As many diabetics already unfortunately know, the proper care and monitoring of their feet is an important part of their treatment regimen. The reason is that diabetes negatively affects both the big and small blood vessels throughout the body. As a result, a small injury to the foot can, without proper blood supply, turn into a major loss of tissue, sometimes with an accompanying infection. In order to keep the infection contained, amputations are often necessary. Thankfully, there are a number of options available for the treatment of difficult diabetic ulcers.
The physicians at DFW Vascular are experts in the diagnosis and treatment of the vascular complications of diabetes. If you are diabetic and have an untreated wound, don’t waste any time in calling DFW Vascular today to schedule an appointment.
Our mission at Vascular Management Associates is to enable and assist physicians who specialize in treating vascular disease. Unfortunately, vascular specialists need to occasionally amputate as one of the most serious complications of peripheral arterial disease (PAD) in the lower extremities. How does one go from poor blood flow to the leg to requiring amputation?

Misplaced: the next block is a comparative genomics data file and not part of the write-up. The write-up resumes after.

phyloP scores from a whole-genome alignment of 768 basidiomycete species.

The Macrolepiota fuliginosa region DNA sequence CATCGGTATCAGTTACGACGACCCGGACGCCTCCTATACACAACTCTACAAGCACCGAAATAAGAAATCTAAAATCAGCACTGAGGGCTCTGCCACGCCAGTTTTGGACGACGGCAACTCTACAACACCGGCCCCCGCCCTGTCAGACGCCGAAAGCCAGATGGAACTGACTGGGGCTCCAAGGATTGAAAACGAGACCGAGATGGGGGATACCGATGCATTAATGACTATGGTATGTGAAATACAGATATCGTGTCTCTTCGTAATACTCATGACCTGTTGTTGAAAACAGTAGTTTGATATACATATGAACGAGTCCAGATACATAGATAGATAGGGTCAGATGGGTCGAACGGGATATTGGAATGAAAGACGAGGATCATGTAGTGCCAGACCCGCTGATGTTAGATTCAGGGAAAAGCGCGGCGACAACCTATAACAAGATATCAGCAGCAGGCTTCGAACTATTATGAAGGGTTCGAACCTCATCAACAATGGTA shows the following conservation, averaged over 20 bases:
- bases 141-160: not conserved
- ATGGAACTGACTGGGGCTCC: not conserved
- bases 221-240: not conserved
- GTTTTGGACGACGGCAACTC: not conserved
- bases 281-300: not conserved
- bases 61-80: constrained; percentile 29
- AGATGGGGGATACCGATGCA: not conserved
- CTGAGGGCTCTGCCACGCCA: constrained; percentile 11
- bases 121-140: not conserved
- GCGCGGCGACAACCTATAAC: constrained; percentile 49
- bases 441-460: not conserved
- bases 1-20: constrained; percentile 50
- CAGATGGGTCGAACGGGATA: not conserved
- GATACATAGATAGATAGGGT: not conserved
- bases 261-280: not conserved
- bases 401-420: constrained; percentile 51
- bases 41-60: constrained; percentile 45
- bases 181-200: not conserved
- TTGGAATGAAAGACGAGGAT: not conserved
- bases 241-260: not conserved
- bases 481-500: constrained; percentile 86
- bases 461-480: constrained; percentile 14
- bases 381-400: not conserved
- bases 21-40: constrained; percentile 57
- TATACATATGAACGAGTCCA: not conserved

Well, the step between relates to a formation of a wound. If an individual has a leg with poor blood supply and develops a wound, the underlying vascular disease (usually complicated by diabetes) makes healing of the wound difficult and slow. Left unchecked, the wound can become infected and spread to occupy a greater portion of the leg. If the infection expands enough, it can become a systemic (total body) problem putting the life of the patient at risk. Therefore, removal of the entire or part of leg is what is necessary to save a life.
Fortunately, peripheral vascular disease is usually treatable and the surgeons at DFW Vascular (www.dfwvascular.com) and University Vascular Associates (www.universityvascular.com) have been using office-based minimally invasive approaches to treat patients with serious disease. If you are over 50, smoke, have diabetes or coronary artery disease, you are at risk for PAD. Don’t go unchecked and run the risk of loss of limb or life—call or write DFW Vascular or University Vascular today for a consultation.